We asked for your biggest dog travel questions on our Instagram, and you answered! We hope that our answers help you take that next step and book a trip with your pup. More information is always available on our resources page and our international pet travel guide. Without further ado, here are your questions and our answers.
Do airlines have weight restrictions?
Yes, many do! You can size up different airlines and their weight and carrier restrictions for flying in cabin here. Most airlines that fly pets in cargo determine pricing according to a variety of factors, including weight. The heavier the dog, the more you’ll have to pay.
How do you deal with going potty on the airplane?
Luckily, our pets (two dogs and a cat) have never had an accident in an airport or in flight! We do the following things to help prevent this from happening:
- Limit food and water before travel. We closely monitor the amount they drink, because we want them to stay hydrated, but not fill their bladder. If you need help measuring water intake, try using ice cubes. We also feed them their last meal 3-4 hours before departure time, depending on flight duration.
- Go for a walk. We always go on a nice walk before leaving for the airport so they can relieve themselves. We also give them an opportunity to pee before entering the airport.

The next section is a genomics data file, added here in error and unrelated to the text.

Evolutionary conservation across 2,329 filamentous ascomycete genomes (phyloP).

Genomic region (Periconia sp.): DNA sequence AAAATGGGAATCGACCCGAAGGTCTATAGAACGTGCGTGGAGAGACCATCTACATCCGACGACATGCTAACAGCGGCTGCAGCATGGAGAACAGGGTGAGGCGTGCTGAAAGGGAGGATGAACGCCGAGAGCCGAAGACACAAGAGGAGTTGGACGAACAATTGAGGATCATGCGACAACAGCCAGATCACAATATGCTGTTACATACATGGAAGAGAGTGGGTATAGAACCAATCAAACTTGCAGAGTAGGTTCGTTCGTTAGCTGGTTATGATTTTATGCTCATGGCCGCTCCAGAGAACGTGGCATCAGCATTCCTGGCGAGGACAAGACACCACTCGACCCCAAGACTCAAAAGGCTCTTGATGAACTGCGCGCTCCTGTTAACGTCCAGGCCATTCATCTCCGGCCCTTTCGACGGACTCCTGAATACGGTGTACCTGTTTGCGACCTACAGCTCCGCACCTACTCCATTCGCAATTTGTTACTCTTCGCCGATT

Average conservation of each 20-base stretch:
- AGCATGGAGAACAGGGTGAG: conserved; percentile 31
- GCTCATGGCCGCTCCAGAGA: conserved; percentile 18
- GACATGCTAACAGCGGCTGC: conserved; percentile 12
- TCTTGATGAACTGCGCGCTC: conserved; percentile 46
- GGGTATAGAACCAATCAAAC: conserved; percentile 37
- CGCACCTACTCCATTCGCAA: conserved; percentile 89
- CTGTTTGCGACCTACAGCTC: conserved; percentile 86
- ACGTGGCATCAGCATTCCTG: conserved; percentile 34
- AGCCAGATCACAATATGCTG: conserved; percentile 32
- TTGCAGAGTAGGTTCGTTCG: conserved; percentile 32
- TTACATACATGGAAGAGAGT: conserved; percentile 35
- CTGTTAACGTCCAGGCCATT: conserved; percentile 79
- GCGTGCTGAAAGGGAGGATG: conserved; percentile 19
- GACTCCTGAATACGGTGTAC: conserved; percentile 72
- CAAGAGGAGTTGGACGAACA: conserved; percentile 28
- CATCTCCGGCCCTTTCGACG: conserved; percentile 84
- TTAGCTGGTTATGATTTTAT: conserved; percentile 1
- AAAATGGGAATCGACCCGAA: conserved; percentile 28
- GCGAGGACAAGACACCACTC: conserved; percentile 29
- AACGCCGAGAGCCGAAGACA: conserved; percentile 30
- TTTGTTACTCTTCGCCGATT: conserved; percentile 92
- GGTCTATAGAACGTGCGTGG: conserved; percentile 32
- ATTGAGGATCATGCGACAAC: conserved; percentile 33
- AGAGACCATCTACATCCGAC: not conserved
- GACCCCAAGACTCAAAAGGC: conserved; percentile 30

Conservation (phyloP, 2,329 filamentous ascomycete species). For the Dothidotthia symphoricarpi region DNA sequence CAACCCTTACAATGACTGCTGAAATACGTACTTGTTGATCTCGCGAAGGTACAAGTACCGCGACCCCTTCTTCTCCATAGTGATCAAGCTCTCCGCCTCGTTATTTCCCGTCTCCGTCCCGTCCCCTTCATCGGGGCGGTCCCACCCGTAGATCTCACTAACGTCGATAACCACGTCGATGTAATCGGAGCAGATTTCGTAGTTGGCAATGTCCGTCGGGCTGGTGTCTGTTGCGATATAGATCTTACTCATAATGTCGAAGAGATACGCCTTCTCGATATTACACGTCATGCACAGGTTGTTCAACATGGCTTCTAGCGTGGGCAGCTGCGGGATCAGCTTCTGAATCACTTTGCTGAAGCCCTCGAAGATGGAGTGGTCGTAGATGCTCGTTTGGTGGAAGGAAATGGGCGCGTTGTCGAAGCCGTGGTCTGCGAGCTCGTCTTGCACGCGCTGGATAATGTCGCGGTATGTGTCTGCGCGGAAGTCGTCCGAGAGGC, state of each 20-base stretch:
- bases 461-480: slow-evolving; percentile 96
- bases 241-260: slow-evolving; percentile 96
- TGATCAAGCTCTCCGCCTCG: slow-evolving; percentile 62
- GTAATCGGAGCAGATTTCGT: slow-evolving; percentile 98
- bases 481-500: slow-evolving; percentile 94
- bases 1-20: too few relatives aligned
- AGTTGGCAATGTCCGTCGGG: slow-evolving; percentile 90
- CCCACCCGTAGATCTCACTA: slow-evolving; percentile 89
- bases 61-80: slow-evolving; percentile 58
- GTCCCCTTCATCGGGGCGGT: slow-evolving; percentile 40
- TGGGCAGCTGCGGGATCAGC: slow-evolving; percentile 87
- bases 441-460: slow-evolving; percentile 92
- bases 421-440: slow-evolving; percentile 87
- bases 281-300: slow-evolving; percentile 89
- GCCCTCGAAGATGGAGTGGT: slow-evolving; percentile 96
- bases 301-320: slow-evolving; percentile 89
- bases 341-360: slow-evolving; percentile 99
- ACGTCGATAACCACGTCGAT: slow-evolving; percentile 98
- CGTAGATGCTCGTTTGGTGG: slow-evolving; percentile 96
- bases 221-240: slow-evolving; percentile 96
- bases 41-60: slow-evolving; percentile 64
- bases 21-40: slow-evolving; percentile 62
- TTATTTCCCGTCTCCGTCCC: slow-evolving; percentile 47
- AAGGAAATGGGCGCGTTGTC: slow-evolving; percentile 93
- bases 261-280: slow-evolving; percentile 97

- Map out pet relief stations. All US airports are required by law to provide a pet relief area. Many large ones have multiples. We’ve also found relief areas in many large international airports, like Galeão International Airport in Rio de Janeiro. Map out where the relief stops closest to your terminal will be and try to visit them before boarding. If you have a lay over, make sure you have enough time to visit one before boarding your next flight.
If you’re nervous and unsure if your dog can hold it, pack a few wee wee pads with you. Take your dog to the bathroom on board, spread them on the floor, and coax them to go. You can dispose of the folded up pads in the trash, and flush any solid waste down the toilet. Always be sure to thoroughly clean up after yourself, so fellow passengers and flight attendants aren’t inconvenienced. This method should be used only in cases of emergency.